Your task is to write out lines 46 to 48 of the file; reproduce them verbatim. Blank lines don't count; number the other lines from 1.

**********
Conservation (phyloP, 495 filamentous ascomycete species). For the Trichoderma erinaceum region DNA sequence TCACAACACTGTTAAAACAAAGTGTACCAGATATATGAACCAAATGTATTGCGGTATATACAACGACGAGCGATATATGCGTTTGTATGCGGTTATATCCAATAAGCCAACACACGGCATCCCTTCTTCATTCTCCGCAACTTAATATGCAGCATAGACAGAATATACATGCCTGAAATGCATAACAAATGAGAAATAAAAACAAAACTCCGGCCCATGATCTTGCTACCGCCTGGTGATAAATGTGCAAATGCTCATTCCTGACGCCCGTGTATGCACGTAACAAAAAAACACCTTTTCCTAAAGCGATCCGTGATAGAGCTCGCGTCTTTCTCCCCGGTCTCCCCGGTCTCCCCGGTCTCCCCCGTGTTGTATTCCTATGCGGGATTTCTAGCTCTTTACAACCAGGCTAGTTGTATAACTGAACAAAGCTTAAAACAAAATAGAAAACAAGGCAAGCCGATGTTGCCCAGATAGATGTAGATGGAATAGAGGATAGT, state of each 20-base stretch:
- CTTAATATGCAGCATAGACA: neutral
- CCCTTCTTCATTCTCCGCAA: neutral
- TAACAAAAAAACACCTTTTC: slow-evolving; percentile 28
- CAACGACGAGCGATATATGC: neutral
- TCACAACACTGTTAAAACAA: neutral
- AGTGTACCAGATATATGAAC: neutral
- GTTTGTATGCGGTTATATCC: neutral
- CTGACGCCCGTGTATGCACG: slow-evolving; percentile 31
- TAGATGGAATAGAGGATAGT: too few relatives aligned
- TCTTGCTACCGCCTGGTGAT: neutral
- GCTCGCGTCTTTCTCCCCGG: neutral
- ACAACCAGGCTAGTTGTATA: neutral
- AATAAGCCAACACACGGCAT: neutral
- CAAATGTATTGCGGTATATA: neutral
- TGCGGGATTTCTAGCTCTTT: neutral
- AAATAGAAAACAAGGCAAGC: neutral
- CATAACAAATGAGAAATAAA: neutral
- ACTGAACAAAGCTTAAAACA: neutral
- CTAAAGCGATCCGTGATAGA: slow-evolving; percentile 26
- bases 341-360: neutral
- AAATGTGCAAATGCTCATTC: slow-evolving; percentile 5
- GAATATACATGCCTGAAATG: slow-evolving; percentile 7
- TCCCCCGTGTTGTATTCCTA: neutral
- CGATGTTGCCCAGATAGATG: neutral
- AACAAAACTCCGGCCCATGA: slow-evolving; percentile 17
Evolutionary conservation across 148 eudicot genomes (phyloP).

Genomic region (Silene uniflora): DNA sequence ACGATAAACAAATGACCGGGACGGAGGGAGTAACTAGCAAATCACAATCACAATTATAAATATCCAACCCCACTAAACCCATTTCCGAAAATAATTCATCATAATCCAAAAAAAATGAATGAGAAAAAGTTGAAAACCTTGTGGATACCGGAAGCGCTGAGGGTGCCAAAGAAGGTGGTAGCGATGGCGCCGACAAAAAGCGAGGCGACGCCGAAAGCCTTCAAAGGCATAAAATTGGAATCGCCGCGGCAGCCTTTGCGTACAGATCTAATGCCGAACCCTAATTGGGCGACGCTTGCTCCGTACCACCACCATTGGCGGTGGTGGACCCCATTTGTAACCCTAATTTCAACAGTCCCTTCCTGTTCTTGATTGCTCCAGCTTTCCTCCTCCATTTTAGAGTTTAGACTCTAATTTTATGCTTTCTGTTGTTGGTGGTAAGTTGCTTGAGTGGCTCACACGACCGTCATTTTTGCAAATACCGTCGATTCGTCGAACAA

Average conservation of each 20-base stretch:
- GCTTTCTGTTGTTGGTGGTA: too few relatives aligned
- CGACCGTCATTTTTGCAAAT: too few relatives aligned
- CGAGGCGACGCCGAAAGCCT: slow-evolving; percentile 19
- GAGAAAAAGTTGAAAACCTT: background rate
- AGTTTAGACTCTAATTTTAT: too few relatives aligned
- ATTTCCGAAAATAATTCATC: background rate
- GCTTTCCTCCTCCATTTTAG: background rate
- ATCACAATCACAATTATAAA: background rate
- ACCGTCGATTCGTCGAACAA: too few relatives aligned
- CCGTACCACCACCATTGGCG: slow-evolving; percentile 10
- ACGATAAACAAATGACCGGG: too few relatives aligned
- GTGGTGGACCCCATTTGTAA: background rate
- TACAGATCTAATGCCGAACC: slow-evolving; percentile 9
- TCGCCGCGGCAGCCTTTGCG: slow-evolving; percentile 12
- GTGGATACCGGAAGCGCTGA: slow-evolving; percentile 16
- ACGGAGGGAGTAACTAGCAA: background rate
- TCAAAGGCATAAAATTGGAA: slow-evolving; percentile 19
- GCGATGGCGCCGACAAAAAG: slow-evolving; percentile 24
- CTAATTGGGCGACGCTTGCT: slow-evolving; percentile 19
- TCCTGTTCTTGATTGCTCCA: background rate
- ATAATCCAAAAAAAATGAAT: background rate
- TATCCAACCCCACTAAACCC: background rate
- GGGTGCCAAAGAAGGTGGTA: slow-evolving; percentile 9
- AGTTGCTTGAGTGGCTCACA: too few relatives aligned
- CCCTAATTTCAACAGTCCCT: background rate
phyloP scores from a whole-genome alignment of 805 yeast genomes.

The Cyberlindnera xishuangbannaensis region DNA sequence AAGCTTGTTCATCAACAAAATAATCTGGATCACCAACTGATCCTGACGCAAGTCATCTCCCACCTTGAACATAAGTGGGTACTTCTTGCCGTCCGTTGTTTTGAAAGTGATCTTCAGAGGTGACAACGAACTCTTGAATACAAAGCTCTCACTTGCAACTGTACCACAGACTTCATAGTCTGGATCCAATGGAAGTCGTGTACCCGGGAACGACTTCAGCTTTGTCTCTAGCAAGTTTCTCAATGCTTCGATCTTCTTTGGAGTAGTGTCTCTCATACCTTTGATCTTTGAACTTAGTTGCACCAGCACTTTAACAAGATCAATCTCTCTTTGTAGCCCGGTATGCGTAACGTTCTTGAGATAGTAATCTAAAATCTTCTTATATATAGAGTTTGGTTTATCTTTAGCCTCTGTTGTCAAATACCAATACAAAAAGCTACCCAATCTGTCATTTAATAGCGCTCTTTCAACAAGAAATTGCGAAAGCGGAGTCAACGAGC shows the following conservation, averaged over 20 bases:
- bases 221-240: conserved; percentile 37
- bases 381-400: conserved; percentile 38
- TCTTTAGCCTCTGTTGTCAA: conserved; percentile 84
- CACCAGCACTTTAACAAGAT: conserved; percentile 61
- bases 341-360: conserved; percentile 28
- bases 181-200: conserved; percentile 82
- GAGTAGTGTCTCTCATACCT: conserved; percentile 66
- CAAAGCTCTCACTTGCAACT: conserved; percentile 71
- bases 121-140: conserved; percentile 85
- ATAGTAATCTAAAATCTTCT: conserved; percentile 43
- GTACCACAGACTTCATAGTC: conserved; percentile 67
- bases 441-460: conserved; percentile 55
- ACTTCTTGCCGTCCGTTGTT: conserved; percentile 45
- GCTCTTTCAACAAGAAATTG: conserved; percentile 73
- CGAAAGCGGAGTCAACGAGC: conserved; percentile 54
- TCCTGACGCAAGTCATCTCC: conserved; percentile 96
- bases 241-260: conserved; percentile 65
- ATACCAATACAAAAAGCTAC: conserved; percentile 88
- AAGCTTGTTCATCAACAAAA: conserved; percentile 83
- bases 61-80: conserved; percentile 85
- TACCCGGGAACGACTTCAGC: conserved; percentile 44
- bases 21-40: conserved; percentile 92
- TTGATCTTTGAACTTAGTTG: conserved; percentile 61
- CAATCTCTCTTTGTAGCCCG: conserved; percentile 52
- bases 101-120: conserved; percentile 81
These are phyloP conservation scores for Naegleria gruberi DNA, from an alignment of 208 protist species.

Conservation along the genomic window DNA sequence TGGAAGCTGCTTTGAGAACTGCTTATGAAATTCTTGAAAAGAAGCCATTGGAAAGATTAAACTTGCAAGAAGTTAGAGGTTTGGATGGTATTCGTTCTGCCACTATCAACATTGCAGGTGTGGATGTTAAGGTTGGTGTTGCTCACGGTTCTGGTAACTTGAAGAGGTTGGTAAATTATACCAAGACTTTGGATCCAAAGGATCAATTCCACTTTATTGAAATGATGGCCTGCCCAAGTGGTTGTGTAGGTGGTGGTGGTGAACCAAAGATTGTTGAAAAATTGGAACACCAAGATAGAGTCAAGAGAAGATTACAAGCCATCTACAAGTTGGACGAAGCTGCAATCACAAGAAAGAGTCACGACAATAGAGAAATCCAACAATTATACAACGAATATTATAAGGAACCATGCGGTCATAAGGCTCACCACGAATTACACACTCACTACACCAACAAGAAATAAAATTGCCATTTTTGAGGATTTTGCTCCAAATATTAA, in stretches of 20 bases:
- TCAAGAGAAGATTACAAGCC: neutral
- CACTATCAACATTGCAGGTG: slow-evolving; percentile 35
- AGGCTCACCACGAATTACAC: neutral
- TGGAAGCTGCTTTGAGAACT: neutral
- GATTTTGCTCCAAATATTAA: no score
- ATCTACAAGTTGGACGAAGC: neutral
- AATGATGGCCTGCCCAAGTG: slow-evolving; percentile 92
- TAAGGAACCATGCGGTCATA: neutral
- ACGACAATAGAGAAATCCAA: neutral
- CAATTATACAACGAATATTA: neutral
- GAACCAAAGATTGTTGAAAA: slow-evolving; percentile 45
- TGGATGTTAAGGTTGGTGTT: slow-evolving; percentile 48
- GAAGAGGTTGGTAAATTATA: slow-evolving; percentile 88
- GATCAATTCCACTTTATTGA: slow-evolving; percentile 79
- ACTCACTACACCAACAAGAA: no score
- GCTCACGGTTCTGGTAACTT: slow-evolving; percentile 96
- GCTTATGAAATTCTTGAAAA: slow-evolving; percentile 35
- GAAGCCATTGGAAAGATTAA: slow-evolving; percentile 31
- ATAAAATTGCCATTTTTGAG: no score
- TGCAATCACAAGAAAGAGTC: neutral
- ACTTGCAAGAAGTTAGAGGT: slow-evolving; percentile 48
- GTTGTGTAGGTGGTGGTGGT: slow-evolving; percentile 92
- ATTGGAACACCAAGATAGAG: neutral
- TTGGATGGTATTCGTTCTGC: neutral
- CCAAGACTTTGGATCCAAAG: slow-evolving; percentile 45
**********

- TCAAAGGCATAAAATTGGAA: slow-evolving; percentile 19
- GCGATGGCGCCGACAAAAAG: slow-evolving; percentile 24
- CTAATTGGGCGACGCTTGCT: slow-evolving; percentile 19